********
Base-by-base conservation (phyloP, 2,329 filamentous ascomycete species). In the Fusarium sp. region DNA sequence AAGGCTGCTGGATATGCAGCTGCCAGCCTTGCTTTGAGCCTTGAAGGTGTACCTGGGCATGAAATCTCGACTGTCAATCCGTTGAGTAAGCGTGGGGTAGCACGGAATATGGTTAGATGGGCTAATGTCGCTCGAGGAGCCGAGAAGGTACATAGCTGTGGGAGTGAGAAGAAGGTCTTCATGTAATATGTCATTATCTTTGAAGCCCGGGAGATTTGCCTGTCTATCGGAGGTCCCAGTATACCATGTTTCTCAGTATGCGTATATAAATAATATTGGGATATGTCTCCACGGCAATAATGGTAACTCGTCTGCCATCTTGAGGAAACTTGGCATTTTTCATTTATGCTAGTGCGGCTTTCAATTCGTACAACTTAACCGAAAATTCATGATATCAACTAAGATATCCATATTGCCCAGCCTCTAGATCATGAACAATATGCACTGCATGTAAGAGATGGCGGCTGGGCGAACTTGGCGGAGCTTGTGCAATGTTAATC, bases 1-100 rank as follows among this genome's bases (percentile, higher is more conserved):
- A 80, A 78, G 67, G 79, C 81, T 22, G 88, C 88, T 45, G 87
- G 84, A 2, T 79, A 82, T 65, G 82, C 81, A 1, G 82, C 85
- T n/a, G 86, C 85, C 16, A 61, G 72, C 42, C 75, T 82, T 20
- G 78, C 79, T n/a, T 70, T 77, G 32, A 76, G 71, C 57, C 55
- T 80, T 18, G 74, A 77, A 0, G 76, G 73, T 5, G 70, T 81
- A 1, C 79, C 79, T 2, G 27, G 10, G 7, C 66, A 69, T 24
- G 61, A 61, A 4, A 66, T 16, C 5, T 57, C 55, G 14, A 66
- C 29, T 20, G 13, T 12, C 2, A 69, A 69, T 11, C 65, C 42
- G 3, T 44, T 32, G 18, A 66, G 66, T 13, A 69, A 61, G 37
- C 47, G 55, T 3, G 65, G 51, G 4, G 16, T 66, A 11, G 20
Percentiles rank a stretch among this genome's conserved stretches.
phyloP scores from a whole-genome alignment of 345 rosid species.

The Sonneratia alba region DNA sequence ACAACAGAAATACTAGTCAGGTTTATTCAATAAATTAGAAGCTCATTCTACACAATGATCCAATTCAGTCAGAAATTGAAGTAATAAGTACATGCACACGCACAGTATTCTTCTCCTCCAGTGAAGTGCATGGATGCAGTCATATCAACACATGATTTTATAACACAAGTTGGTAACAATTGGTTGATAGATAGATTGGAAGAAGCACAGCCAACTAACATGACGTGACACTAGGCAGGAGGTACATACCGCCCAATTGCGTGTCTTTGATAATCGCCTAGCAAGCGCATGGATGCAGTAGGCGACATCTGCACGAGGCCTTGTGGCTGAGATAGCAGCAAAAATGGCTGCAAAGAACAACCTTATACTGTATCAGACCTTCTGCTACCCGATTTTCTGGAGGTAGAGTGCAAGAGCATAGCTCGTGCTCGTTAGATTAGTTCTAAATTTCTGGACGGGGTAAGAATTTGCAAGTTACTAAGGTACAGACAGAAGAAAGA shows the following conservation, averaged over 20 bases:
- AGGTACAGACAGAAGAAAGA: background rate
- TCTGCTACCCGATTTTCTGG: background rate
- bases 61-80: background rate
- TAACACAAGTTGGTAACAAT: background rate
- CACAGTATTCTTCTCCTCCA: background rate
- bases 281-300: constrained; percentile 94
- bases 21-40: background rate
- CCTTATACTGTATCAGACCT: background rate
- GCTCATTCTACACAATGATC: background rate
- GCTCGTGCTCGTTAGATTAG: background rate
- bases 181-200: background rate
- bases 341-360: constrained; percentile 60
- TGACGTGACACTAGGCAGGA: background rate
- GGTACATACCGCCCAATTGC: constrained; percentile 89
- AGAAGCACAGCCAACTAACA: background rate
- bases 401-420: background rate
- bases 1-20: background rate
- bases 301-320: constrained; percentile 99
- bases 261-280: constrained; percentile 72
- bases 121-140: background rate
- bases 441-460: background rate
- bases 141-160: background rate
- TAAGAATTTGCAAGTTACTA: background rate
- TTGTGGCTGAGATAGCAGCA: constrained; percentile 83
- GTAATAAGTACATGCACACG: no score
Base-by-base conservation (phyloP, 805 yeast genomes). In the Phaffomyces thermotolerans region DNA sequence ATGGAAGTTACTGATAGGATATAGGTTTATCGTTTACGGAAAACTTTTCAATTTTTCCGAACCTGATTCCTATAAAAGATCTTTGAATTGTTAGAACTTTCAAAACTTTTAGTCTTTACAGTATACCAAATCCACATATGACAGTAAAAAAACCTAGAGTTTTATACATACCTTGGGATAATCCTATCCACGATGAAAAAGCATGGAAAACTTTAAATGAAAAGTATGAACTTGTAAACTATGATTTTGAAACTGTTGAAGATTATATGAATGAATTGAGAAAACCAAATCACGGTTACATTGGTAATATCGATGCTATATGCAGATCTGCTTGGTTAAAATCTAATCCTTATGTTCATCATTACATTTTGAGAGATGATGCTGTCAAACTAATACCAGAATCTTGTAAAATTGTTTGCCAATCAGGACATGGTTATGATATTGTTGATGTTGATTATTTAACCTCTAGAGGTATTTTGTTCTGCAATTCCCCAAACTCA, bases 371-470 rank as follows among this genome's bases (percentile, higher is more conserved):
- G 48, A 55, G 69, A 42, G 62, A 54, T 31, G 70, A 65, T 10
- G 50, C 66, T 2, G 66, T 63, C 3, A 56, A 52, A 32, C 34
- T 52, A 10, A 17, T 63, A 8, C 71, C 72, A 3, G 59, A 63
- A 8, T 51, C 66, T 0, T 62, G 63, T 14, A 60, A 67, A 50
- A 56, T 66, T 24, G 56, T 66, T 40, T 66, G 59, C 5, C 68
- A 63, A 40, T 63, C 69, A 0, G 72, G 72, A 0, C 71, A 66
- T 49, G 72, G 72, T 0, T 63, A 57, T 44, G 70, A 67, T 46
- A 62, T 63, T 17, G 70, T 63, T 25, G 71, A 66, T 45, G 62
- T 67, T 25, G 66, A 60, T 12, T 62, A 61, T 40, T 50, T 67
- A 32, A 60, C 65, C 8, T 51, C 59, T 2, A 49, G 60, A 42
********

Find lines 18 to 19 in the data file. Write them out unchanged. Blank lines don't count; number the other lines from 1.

- TAACACAAGTTGGTAACAAT: background rate
- CACAGTATTCTTCTCCTCCA: background rate